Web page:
"Once I quit my job it turned around 100 percent"So you were obviously working on them simultaneously.
Yeah, the Quit Your Day Job crew is Monique O'Toole and Erik Sandoval and this whole girls crew and we would just go out and skate different spots around LA. But I had been working on this part with Tyler for two years, I think. For the first year and a half of working on it I also worked a full-time job, so it was really difficult to learn new tricks and film consistently and meet up with Tyler because I only had weekends free. But once I quit my job it turned around 100 percent. We went to New York and I got a bunch of tricks in one week. You can see all the New York footage in the video and all of that was filmed over the span of about five days.

L2Photo: Smolinski

And you and Tyler were funding this whole thing yourselves, right?
Yeah. He was just, like, "I'm going to take a trip out there to visit you—hang out and skate," and I was just, like, "That's so fucking rad." But yeah, there was no budget.

So you were working full time as a graphic designer. Are you still making the majority of your money through doing graphic design as a freelancer?
I haven't been doing as much graphic design since moving to New York but I do plan on continuing to do that. I also work at a little coffee shop that my friend owns. It's a really cute spot in the Lower East Side. Also, winning Street League helped me, so I'm not super stressed out about money right now but I'm definitely trying to be strategic about that so that I can eventually focus on skating 100 percent and not have to work a day job that just takes me away from doing what I love. I’d also love to get into design and fashion, take my graphic design background to the next level.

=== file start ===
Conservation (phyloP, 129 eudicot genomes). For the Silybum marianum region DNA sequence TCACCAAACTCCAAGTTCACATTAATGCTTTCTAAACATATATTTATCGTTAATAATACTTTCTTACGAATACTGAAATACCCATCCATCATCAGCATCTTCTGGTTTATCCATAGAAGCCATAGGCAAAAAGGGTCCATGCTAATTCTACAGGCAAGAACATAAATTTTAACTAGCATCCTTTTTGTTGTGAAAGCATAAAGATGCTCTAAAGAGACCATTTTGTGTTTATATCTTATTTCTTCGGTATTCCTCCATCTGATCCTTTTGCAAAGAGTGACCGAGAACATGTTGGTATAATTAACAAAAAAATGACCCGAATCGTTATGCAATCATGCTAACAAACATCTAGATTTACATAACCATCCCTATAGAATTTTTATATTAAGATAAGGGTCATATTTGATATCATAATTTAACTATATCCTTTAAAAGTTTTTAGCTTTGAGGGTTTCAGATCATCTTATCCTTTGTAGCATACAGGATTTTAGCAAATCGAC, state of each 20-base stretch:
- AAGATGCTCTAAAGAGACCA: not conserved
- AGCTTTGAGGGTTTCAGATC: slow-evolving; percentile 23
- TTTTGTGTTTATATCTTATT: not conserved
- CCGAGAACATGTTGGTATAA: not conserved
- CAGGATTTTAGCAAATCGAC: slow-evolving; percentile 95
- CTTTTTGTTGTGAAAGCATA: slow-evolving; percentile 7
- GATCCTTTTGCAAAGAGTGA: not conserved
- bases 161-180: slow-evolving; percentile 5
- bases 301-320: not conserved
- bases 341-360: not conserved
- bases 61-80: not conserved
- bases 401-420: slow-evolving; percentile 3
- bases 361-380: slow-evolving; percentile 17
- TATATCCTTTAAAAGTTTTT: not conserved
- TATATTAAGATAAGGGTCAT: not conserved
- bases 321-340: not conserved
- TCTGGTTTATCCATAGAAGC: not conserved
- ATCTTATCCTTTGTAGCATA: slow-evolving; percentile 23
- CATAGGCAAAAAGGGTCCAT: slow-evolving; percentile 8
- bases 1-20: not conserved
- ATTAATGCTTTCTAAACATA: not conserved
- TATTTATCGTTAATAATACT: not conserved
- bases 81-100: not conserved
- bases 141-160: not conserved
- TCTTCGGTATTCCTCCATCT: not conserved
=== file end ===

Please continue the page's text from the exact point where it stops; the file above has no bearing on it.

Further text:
I read an interview with you where you said that you think being a girl skater is more punk these days than being a boy skater. Do you think that because there's such an oversaturation of skate content that anything you can do to stand out helps. Which, in your case, means being female?
Yeah, definitely. You're absolutely right. With Instagram and Facebook, there's like a million things a day being posted, so it's really hard to stand out amongst such a large crowd. It definitely helps. But we have our own little niche. Like me and Alexis Sablone and Vanessa Torres. And then there's the younger girls coming up who are following that. Which is nice. It's this little pocket that feels like home.

L3Photo: Smolinski

I also read where you said—and let me know if I'm summarizing this correctly—that you feel like you get treated differently as a female skateboarder because of the way you look and dress. Is that an accurate summation?